When a food handler has been restricted or excluded due to illness caused by a Big Six Pathogen, why should you consult with your regulatory authority and the medical practitioner to determine when they can return to the operation or work with food?

25 / 46

What should you do when a food handler has a cut or burn that has become infected?

26 / 46

What should you do if a food handler is vomiting or has diarrhea from an infectious condition?

27 / 46

Why should you cooperate with medical staff and your regulatory authority when deciding to exclude or restrict a food handler?

28 / 46

What symptom in a food handler requires you to exclude them from the operation when diagnosed with an illness caused by one of these pathogens?

• Norovirus
• Shigella spp.
• Nontyphoidal Salmonella
• Shiga toxin-producing E. coli (STEC)

29 / 46

A food handler diagnosed with most of the big six pathogens does NOT need to be excluded unless they are vomiting or have diarrhea. Which Big Six Pathogen diagnosis requires excluding, even without symptoms?

30 / 46

What should you do if a food handler is vomiting or has diarrhea and has been diagnosed with an illness caused by a Big Six Pathogen?

31 / 46

What should you do if a food handler is constantly coughing, sneezing, or has a runny nose?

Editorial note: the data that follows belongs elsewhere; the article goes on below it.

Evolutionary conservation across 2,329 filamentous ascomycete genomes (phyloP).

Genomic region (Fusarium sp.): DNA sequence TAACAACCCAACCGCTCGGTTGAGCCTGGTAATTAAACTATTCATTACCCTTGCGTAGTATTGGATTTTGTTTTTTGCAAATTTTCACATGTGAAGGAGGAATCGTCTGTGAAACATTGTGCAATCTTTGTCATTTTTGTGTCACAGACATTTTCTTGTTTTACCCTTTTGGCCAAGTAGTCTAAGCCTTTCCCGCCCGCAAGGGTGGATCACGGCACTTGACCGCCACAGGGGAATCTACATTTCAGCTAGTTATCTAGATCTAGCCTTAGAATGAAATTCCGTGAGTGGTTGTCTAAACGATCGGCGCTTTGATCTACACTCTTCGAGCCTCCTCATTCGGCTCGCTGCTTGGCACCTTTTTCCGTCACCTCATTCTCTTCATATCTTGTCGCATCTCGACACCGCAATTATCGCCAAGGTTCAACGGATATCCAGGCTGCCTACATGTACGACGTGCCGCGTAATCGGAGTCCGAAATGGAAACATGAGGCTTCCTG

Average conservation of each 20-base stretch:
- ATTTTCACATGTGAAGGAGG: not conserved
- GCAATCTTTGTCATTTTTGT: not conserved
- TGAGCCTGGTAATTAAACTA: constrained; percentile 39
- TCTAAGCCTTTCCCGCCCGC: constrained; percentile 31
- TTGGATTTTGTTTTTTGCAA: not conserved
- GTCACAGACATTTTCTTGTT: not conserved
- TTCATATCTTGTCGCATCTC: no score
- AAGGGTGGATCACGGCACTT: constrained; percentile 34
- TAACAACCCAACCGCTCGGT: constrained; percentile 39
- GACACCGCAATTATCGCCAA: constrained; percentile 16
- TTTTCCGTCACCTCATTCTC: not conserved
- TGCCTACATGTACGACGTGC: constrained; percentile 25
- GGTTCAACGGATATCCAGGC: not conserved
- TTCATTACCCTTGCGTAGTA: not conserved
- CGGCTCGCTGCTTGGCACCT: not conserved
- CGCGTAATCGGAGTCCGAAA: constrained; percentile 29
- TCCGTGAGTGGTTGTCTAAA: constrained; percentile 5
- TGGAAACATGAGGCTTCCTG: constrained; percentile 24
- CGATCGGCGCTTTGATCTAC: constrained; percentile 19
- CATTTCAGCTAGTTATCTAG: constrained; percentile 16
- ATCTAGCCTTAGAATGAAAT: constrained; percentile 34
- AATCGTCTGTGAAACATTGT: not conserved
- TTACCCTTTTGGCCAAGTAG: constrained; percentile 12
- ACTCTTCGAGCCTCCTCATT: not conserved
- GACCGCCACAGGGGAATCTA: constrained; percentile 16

32 / 46

What symptoms in staff require that you exclude them from coming into the operation?

33 / 46

When to exclude food handlers from the operation?

34 / 46

What should you do when a food handler has a sore throat with a fever?

35 / 46

When a food handler has been restricted or excluded due to illness caused by a Big Six Pathogen, who will determine when they can safely return to the operation or work with food?

36 / 46

What should you do if a food handler has any of these issues?

• A sore throat with a fever
• Constant sneezing, coughing, or runny nose
• An infected cut or burn that is NOT covered

37 / 46

What must you do if a food handler has any of these symptoms?

• Vomiting
• Diarrhea
• Jaundice
• Sore throat with fever
• Infected cut or burn

38 / 46

What are some things you may have to do if an employee is sick?

39 / 46

What should you do when a food handler has a sore throat with a fever?

40 / 46

When can a food handler who has been excluded for vomiting or diarrhea return to work?

41 / 46

What requirement must be met before a food handler excluded for vomiting or diarrhea can return to work?

42 / 46

If you serve a high-risk population and exclude a food handler for having a sore throat with a fever, when can they return to work?

43 / 46

What is it called when you prohibit an employee from entering the operation for medical reasons?

44 / 46

Food handlers with infected cuts or burns that are NOT covered properly should be restricted from working with food or food contact surfaces. How should cuts and burns be covered?

45 / 46

Exclude workers from coming into the operation when they have these symptoms?

46 / 46

What should you do if a food handler has any of these issues?

• Vomiting or diarrhea
• Diagnosed with Hepatitis A
• Becomes jaundiced within a week
• Diagnosed with Salmonella Typhi
• Sore throat with fever, and serve a high-risk population